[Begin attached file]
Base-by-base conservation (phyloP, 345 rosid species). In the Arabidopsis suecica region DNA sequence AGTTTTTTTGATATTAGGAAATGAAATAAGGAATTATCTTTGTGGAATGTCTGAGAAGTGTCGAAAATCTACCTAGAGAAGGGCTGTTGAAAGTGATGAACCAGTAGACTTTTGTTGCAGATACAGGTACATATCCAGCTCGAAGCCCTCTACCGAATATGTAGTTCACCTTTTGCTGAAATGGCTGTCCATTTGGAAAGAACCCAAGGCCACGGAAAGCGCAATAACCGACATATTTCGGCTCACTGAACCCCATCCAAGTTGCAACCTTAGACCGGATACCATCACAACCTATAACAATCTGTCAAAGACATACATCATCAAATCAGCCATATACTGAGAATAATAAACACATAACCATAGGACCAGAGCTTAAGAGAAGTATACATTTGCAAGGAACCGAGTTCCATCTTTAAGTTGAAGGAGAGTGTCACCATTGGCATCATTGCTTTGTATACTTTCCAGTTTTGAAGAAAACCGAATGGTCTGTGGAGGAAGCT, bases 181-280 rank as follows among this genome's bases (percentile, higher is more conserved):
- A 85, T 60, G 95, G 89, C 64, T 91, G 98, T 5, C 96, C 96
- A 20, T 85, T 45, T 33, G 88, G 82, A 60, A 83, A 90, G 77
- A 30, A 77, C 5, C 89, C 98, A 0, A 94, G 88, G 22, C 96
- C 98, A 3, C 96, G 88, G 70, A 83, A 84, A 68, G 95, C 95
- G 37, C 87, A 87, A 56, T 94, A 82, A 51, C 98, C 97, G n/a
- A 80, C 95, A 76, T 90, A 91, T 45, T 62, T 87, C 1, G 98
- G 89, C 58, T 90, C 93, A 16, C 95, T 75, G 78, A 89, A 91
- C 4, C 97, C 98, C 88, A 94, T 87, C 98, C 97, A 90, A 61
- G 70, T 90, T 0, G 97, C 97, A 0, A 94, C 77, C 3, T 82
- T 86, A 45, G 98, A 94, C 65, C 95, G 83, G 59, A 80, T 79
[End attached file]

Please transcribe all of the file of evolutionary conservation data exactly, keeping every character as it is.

Base-by-base conservation (phyloP, 345 rosid species). In the Arabidopsis suecica region DNA sequence AGTTTTTTTGATATTAGGAAATGAAATAAGGAATTATCTTTGTGGAATGTCTGAGAAGTGTCGAAAATCTACCTAGAGAAGGGCTGTTGAAAGTGATGAACCAGTAGACTTTTGTTGCAGATACAGGTACATATCCAGCTCGAAGCCCTCTACCGAATATGTAGTTCACCTTTTGCTGAAATGGCTGTCCATTTGGAAAGAACCCAAGGCCACGGAAAGCGCAATAACCGACATATTTCGGCTCACTGAACCCCATCCAAGTTGCAACCTTAGACCGGATACCATCACAACCTATAACAATCTGTCAAAGACATACATCATCAAATCAGCCATATACTGAGAATAATAAACACATAACCATAGGACCAGAGCTTAAGAGAAGTATACATTTGCAAGGAACCGAGTTCCATCTTTAAGTTGAAGGAGAGTGTCACCATTGGCATCATTGCTTTGTATACTTTCCAGTTTTGAAGAAAACCGAATGGTCTGTGGAGGAAGCT, bases 181-280 rank as follows among this genome's bases (percentile, higher is more conserved):
- A 85, T 60, G 95, G 89, C 64, T 91, G 98, T 5, C 96, C 96
- A 20, T 85, T 45, T 33, G 88, G 82, A 60, A 83, A 90, G 77
- A 30, A 77, C 5, C 89, C 98, A 0, A 94, G 88, G 22, C 96
- C 98, A 3, C 96, G 88, G 70, A 83, A 84, A 68, G 95, C 95
- G 37, C 87, A 87, A 56, T 94, A 82, A 51, C 98, C 97, G n/a
- A 80, C 95, A 76, T 90, A 91, T 45, T 62, T 87, C 1, G 98
- G 89, C 58, T 90, C 93, A 16, C 95, T 75, G 78, A 89, A 91
- C 4, C 97, C 98, C 88, A 94, T 87, C 98, C 97, A 90, A 61
- G 70, T 90, T 0, G 97, C 97, A 0, A 94, C 77, C 3, T 82
- T 86, A 45, G 98, A 94, C 65, C 95, G 83, G 59, A 80, T 79